Some of the most common effects of stroke are physical and include things like muscle weakness and fatigue. This guide describes some of the physical effects of stroke and explains how they are diagnosed and treated.
We are currently unable to send out printed fundraising packs or stroke information leaflets.
When someone close to you has had a stroke, they may need help and support after they return home from hospital. Find out the different ways you can support a stroke survivor, and what help and support is available for carers.
Around 30% of survivors experience pain after stroke. Post-stroke pain includes muscle and joint pain such as spasticity and shoulder pain. Learn about the causes and treatments.
Physiotherapy can help you get back as much movement as possible after a stroke. It can help you re-learn to use your arms and hands, and regain movement and strength in your legs to improve movement and balance.
If you are of African Caribbean origin you may have a higher risk of stroke than other people in the UK. But there are things you can do to stay healthy and avoid a stroke.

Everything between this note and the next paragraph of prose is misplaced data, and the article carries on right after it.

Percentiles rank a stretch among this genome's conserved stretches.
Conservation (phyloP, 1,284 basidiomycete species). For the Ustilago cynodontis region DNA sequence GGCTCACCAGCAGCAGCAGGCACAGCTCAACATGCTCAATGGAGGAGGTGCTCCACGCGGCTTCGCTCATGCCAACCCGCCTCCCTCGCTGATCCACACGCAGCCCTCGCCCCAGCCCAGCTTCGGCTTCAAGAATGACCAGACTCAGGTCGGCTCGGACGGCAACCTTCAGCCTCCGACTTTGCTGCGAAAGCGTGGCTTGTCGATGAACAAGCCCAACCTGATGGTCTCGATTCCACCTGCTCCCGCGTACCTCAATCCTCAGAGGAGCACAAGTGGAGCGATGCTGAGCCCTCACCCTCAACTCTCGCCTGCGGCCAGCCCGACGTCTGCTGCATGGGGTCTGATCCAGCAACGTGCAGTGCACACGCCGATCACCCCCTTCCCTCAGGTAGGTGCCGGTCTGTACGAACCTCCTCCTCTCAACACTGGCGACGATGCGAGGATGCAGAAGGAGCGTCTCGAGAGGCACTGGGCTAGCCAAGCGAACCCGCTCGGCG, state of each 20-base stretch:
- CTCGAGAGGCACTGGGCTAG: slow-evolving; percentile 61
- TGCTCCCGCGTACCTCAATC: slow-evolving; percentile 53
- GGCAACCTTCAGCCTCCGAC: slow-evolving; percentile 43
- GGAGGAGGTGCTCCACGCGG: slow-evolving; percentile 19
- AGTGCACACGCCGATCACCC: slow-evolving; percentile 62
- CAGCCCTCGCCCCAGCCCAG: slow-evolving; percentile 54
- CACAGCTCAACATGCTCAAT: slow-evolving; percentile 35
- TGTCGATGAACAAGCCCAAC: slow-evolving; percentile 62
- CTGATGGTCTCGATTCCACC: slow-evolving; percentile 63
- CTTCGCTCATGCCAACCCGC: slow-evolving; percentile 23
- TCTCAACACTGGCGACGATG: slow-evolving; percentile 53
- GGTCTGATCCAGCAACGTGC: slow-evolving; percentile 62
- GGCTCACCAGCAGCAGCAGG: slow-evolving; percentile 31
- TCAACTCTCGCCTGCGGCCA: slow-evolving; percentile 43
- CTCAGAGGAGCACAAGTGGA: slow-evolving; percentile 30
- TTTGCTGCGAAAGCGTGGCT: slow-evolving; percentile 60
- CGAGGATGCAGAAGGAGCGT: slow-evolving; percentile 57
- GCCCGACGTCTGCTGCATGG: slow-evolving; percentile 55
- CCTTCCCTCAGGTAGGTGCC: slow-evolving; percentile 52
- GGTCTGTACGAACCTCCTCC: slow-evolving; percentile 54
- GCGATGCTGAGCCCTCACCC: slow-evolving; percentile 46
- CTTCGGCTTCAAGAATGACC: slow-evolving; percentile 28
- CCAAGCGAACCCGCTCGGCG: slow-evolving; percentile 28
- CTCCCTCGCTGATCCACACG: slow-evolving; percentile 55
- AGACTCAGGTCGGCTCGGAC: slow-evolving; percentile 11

Find out why you may lose control of your bladder or bowels after a stroke, the kinds of problems this can cause and how they can be treated.
This guide contains information on some of the topics that can arise when someone is seriously ill after a stroke or nearing the end of their life. It covers areas such as consenting to treatment and advance decisions.
Information about the physical effects of stroke, such as swallowing difficulties, continence problems, pain and headaches.
In recent years, legal cannabis-based products containing cannabidiol (CBD), have become more available. Could these help stroke survivors to cope with problematic effects of stroke?